Tanzania: Why the World Bank’s Project Feedback Loops Tools Matter
In order for Tanzania to acquire a highly equitable and sustainable economic growth incorporation of informed decisions is inevitable, hence, the latter are the new currencies of the 21-century development (particularly in the African landscape) which demand seamless tools to analyze, and yet–the World Bank, has just the set right direction to that.
According to the World Bank, lowering the cost of project monitoring and creation of feedback loops was their key goal, which brought them to interesting creative solutions.
The latter resonates with the high-demands of decision-makers to understand, impacts of their actions, which dictate future plans, thus–calling for feedback loops.
Feedback loops (as called by World Bank) tend to offer a form of incentive triggering an action, as most decision-makers wish to avoid the possibility of their inaction, ruining their future endeavors within data collection and other development angles.
This means that, various development projects executed by the government of Tanzania, including the large construction projects (Stieglers Gorge (Julius Nyerere Dam and Standard Gauge Railway) and other projects streamlined in the Tanzania Development Plan (TDV, 2025), with the clear intention of nurturing industrialization for economic transformation and human development, ought to adopt the feedback tools for better-informed development outcomes.
Therefore, World Bank proposes two pathways that provide timely and actionable information and by functioning as an accountability mechanism. Per the World Bank, SWIFT and IBM are the two tools forged to execute regular feedback affordable.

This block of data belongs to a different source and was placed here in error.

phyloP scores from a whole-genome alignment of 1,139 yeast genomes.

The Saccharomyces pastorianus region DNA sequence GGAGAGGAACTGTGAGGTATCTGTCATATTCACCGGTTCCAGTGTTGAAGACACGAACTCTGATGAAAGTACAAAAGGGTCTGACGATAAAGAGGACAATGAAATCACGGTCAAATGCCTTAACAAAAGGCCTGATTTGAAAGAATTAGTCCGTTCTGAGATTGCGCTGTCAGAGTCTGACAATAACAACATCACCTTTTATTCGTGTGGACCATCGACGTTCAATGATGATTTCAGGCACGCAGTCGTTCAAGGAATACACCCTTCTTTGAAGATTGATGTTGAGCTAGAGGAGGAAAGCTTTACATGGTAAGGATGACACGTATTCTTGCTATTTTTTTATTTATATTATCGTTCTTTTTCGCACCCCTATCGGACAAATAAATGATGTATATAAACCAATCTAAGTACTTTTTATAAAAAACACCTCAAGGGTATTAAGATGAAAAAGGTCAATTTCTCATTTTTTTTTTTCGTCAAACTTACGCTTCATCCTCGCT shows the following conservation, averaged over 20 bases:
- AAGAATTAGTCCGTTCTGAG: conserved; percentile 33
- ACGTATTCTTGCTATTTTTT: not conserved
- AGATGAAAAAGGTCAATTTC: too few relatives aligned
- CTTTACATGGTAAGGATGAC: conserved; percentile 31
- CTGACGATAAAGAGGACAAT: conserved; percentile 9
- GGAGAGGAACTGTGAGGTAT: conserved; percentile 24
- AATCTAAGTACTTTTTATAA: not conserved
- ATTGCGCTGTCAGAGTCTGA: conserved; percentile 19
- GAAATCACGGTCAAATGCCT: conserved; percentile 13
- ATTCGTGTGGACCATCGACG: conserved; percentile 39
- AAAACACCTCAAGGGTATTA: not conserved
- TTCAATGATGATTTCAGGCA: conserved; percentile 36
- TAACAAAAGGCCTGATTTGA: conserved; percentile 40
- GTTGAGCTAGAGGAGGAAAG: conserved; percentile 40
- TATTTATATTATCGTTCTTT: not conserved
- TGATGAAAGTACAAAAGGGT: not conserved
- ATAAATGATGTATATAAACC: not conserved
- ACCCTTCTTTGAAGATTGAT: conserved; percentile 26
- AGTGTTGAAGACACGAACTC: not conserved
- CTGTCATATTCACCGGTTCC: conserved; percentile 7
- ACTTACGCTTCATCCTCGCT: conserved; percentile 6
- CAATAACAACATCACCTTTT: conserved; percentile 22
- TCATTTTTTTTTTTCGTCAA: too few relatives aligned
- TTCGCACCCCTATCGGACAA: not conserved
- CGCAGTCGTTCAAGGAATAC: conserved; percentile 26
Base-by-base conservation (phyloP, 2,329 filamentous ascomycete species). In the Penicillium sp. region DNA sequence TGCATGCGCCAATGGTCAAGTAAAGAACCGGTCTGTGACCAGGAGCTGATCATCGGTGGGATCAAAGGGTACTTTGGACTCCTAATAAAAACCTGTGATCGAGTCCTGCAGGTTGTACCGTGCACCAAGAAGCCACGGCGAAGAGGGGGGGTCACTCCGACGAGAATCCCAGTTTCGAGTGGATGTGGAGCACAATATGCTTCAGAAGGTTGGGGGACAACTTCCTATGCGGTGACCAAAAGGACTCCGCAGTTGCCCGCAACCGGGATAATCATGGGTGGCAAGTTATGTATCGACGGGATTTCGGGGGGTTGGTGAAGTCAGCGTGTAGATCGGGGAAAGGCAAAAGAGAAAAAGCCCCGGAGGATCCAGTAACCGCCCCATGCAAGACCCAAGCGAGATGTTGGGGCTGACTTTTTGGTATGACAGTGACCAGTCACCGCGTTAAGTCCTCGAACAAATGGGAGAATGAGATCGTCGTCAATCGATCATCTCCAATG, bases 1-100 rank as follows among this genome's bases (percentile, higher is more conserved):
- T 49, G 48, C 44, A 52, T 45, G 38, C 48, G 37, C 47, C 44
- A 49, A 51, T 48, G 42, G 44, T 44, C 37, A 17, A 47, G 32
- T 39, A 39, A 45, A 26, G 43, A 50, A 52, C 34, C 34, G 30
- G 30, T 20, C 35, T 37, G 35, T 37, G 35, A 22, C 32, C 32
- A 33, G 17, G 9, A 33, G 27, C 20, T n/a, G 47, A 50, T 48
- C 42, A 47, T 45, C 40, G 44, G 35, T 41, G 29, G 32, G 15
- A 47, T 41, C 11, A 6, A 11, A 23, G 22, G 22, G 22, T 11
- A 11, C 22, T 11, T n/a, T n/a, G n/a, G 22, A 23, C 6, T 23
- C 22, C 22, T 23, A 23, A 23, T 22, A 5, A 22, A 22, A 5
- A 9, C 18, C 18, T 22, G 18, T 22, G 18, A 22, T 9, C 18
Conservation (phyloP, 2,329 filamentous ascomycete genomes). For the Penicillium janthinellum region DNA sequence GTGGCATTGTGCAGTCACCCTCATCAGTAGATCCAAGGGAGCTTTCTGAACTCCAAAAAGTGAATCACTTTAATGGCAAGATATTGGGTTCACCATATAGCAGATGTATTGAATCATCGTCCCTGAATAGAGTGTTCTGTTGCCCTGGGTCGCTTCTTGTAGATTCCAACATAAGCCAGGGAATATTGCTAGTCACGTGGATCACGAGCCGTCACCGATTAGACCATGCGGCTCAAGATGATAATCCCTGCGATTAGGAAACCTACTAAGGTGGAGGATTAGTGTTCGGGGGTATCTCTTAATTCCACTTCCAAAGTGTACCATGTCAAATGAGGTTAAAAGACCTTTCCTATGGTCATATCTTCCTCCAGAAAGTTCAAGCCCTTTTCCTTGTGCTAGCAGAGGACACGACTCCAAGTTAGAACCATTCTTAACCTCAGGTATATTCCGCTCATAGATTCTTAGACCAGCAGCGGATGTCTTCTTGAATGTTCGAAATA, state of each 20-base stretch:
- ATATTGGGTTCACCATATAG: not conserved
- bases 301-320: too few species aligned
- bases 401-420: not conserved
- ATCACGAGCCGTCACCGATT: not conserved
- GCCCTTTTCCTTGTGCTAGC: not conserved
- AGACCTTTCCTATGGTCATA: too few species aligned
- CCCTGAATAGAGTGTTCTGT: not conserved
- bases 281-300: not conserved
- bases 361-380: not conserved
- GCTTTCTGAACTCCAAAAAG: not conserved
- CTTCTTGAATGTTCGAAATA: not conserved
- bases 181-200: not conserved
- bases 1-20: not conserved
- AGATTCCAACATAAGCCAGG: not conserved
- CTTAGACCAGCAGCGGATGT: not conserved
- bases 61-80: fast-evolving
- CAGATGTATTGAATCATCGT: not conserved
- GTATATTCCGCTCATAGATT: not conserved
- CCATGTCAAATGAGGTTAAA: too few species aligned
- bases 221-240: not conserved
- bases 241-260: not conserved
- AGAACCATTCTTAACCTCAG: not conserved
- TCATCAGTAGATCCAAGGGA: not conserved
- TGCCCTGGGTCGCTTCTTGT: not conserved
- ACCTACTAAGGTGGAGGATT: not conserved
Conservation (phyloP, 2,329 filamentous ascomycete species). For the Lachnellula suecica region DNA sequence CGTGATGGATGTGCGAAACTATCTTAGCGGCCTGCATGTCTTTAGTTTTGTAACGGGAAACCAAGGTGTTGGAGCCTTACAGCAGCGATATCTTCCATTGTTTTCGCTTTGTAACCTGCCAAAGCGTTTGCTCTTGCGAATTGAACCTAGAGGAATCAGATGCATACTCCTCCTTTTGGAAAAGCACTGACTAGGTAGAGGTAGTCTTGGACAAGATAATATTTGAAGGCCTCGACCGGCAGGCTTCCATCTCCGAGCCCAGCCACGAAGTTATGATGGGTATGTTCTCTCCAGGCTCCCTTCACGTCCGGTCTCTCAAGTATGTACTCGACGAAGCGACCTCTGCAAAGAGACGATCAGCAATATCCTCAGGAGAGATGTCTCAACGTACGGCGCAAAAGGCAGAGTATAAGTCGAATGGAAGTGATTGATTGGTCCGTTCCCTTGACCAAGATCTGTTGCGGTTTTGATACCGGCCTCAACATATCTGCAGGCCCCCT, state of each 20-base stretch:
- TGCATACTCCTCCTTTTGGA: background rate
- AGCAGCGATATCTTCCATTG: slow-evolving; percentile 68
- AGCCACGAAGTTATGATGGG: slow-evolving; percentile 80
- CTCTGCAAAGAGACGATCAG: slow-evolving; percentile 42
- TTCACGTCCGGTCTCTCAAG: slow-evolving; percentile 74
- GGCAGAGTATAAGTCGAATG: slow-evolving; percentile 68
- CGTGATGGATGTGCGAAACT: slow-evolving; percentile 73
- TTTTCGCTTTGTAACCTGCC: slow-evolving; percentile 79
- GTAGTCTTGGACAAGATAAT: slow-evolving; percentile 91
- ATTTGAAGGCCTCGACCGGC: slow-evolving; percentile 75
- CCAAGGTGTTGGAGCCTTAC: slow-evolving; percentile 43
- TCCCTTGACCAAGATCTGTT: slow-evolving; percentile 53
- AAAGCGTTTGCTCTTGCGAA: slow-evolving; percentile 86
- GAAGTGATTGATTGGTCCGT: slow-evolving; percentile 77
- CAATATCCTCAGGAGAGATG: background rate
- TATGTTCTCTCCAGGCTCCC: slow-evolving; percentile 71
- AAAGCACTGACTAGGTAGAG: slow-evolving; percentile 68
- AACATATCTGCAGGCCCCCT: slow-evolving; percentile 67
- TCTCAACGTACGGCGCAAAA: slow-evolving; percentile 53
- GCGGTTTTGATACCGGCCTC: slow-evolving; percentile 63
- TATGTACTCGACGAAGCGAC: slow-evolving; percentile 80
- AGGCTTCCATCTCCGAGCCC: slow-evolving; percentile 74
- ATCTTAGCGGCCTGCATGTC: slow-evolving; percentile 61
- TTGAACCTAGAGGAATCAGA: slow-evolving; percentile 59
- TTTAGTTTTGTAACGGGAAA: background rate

Tanzania’s development plans landscape
The fifth Tanzanian government is strictly focused on rejuvenating various investment angles which can prove (and have been proving ) billions necessary for Tanzanian development success.
As the country’s five-year plan indicates plainly that: Tanzania is replete with most of the resources required to achieve its development plans, with assistance from its development partners (including the World Bank).
Tanzania has streamlined its clear intention to develop its human capital via, the National Strategy for Growth and Reduction of Poverty (NSGR), which has elongated into a second phase, with the main focus on: ushering new interventions to enable Tanzania industrialize in a transformative manner to impact the economy and society, mainstreaming nurturing an industrial economy and realizing competitiveness-led export growth.
At present ( the 2019 first quarter), Tanzania’s Gross Domestic Product (GDP) is experiencing significant contribution from three sectors: agriculture (26.1 per cent), construction (26.6 per cent) and transportation and storage activities (12.5 per cent), while, African Development Bank (AfDB), point the East African’s economic growth to be at 6.6 per cent and same applies to 2020.
Therefore, a critical assessment of the developmental landscape is yet tantamount to development itself, as it a fundamental approach to the creation of sustainability.